The budget for implementation of the RTE Act throughout the country is just half of the amount spent on the 2010 Commonwealth Games, so funds are scarcely the problem. Why is there a resistance to complete implementation of the Act from states, centre and civil society?
India is home to 19% of the world’s children. About one-third of its population (around 48 crore, according to the 2001 census) is below the age of 18, and around 74% of this population lives in rural areas. The population of people in the age-group 0-25 years is 56 crore, which in turn is 54% of the country’s total population. Indeed, India has the world’s largest number of youngsters.
Around 1,618 languages, 544 dialects and 1,942 mother languages are spoken in India ; schools impart education in 148 different mediums.
Some 27,000 small and big newspapers and magazines are published in the country. All of this poses a huge challenge to India to produce educated and empowered young citizens.
India also has one-third of the world’s illiterate population -- a worrisome trend. It’s not as though literacy levels have not increased. If we look at the 2011 figures, 74.04% of people above the age of seven are literate. The male literacy level has reached 82.12%, while female literacy has touched 64.46% (the difference between male and female literacy level is 16%).
It’s worth mentioning, however, that in the period between 2001 and 2011, the increase in male literacy was just 6.88%. Similarly, the rate at which male and female literacy levels increased between 1991 and 2001 -- male by 12% and female by 14.4% -- has slowed down. Therefore, total literacy growth of 12.6% (from 1991-2001) has declined to 9.21%.
The right to education is a universal entitlement to education, a right that is recognized as a human right. The right to education also includes a responsibility to provide basic education for individuals who have not completed primary education. In addition to these access to education provisions, the right to education encompasses the obligation to rule out discrimination at all levels of the educational system, to set minimum standards and to improve quality of education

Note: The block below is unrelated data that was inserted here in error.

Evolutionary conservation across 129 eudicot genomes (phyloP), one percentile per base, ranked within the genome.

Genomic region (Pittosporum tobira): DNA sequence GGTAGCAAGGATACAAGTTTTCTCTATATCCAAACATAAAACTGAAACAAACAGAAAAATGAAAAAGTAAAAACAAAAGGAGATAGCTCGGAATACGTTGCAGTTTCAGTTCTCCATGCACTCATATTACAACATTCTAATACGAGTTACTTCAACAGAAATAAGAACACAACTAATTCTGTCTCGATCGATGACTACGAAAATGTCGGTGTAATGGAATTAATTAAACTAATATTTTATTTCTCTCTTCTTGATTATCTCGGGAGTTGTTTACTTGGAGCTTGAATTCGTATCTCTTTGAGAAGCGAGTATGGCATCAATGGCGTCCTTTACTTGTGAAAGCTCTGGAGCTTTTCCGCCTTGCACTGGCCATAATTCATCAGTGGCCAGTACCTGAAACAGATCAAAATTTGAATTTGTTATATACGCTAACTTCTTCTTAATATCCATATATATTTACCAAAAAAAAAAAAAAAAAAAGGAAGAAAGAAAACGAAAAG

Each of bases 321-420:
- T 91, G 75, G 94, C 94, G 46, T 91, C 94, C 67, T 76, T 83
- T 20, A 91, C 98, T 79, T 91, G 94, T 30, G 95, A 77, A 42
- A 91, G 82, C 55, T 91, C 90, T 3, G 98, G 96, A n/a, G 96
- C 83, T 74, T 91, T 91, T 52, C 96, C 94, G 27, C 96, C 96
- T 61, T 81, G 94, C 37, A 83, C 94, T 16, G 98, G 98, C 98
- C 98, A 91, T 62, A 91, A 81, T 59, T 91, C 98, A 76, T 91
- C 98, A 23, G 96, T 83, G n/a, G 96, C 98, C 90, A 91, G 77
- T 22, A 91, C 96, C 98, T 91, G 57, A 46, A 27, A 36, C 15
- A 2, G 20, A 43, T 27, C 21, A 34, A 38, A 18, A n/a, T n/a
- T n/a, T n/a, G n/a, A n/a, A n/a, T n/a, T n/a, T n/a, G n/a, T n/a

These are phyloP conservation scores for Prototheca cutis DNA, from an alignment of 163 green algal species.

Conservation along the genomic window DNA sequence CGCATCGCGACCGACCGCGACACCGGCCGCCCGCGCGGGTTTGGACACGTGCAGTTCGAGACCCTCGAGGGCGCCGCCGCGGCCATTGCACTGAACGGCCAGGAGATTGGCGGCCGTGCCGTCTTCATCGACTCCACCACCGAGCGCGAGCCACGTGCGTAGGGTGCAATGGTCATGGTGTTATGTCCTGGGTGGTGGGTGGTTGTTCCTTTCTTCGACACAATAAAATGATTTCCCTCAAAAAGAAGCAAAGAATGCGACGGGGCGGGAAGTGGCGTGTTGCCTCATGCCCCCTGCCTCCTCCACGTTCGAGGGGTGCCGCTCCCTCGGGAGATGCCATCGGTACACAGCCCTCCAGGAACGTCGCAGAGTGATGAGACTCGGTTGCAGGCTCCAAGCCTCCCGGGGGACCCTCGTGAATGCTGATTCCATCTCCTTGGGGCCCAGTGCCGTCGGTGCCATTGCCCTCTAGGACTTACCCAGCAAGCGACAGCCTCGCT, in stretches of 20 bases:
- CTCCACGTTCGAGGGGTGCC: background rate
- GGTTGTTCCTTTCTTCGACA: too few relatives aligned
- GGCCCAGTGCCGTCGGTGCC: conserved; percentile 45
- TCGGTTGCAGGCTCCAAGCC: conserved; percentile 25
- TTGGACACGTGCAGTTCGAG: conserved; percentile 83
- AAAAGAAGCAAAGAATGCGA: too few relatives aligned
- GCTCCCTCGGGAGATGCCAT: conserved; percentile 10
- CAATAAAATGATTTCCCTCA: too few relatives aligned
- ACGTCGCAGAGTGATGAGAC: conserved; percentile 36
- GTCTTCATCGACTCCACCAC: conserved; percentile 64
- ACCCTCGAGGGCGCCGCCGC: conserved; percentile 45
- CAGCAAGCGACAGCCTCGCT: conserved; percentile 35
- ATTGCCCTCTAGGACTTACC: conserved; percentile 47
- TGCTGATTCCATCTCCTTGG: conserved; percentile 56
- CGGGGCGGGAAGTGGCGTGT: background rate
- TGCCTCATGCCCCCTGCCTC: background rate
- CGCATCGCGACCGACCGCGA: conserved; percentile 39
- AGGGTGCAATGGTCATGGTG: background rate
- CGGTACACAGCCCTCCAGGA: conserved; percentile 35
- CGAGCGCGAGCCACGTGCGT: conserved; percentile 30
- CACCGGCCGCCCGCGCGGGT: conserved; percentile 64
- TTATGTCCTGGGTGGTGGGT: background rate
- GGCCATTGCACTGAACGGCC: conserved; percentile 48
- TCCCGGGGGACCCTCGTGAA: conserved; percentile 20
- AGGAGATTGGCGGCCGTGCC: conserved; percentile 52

The Right to Education was introduced with a view to provide education to all and no fee up to 8 standard from all students and girls, is to be charged putting an extra burden on the private aided schools, who are managing to add 5 per cent in the 95 per cent grant for the teachers to the sanctioned posts besides managing the day today expenses to run the school affairs.
Whereas on the other hand, with the ban of recruitment for the last ten years in the 484 government aided schools, high and second secondary, running in the Punjab State , the posts of 100 per cent principals and about 60 per cent teachers of different categories are lying vacant and schools have become of pitiable condition. At present, approximately 4500 posts are lying vacant and in the absence of these posts, the standard of pass-outs can be well imagined.
On the other hand, the parents taking the advantage of RTE Act are not ready pay any amount under the unscheduled heads, which the private schools are demanding to generate the funds to run the day today school affairs like that of 5 per cent to be added in the salary of the teachers, electricity bills, administrative expenses. These are not possible to be met out from the fee of the students of two classes in the high schools and four classes of higher secondary schools.
The school managements are also demanding either to take over or merge these aided schools. The other option is that these schools may be compensated by way of subsidy in lieu of implementation of RTE Act to give free education up to 8th standard students.
One view is that the Punjab Government must take over the staff of aided schools as it will be in the best mutual interest of both the employees and the government. But to take this decision is not easy task as some of the managements may not agree to hand over the infrastructure and without which it would not be possible to run the schools.
All the interests have to be watched – students, staff, school managements and implementation of Right to Education Act in its real sense. Taking over or merging of teachers of aided schools is not the solution as the private management would manage their schools by raising the school fee and standard of education by recruiting the qualified staff keeping in view the capacity of the people. The solution only lies in 100 per cent compensating all the aided schools for implementation of RTE Act in its real sense, by creating a special budget for education next to defence and food.
(Disclaimer: The views expressed by the author in this article are his own and do not necessarily reflect the views of City Air News.)